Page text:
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Poor Will's Almanack: February 5 - 11, 2019

winter robin
Bryce Mullet
Flickr Creative Commons

A cardinal in the back woodlot sang at 7:12 this morning, crows right behind him. Starlings were all around downtown when I went to get the newspaper at 8:30. Out in the country, the morning horizon was hazy with spring. The roadsides and pastures were almost free of snow, but the wooded areas held on to their cold.

In the afternoon at 4:00, temperature of 45 degrees, the sky robin’s egg blue, I listened to crows and peeping robins and a pileated woodpecker. The frozen river had softened to decaying floes shifting away from shore but still held by the curve of the banks. Under the trees, the melting had revealed thousands of box elder seeds, pale and wet like a new hatch of winged insects.

The path west into the low sun had lost its hard slickness, was slushy and easy to walk. Edges between spring and winter were everywhere. Gaps in the snow cover had opened around scattered tree trunks and plants, showing clumps of oak leaves, chickweed and sweet rocket, ragwort and great mullein, innumerable honeysuckle berries. By the time I got home, dozens of pussy willows were opening along the sidewalk, and the moon was coming up full over my neighborhood, and my yard was silver.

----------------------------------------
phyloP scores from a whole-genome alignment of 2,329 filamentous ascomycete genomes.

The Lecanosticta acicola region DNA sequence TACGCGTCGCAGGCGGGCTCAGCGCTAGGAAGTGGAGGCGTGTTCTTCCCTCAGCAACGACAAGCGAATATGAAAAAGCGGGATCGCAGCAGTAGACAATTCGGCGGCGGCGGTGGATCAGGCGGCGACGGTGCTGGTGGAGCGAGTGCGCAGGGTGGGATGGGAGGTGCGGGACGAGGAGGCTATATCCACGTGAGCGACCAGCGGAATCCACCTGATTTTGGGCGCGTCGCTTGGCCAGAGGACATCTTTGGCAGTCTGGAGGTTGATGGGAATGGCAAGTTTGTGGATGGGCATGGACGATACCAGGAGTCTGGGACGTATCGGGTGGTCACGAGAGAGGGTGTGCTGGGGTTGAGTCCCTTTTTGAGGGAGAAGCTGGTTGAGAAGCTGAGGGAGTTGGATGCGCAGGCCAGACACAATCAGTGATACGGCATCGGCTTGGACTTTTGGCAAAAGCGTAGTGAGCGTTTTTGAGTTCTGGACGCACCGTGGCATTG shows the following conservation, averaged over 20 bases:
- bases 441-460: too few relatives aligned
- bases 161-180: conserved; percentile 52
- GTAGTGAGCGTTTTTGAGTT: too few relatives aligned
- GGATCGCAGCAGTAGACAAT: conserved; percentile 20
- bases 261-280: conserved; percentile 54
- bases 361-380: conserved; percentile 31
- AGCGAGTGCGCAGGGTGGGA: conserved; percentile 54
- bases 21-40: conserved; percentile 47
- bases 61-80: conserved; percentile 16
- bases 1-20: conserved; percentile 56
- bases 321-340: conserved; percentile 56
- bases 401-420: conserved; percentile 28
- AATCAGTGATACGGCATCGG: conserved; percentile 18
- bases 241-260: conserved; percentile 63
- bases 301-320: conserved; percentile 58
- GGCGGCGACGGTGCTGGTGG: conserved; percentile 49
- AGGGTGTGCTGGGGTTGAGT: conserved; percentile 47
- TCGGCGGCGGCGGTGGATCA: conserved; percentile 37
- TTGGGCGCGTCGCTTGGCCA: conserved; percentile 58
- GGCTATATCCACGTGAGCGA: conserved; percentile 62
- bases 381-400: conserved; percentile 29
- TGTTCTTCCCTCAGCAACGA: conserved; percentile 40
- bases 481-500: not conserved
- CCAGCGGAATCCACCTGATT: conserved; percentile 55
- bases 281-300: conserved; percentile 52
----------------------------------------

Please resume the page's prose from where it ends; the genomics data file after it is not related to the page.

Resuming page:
This is Bill Felker with Poor Will’s Almanack. I’ll be back again next week with notes for the third week of Late Winter  and the second week of the Skunk Courting Moon. In the meantime, watch for courting skunks wandering the back roads at night. It’s almost early spring.

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Bill Felker has been writing nature columns and almanacs for regional and national publications since 1984. His Poor Will’s Almanack has appeared as an annual publication since 2003. His organization of weather patterns and phenology (what happens when in nature) offers a unique structure for understanding the repeating rhythms of the year.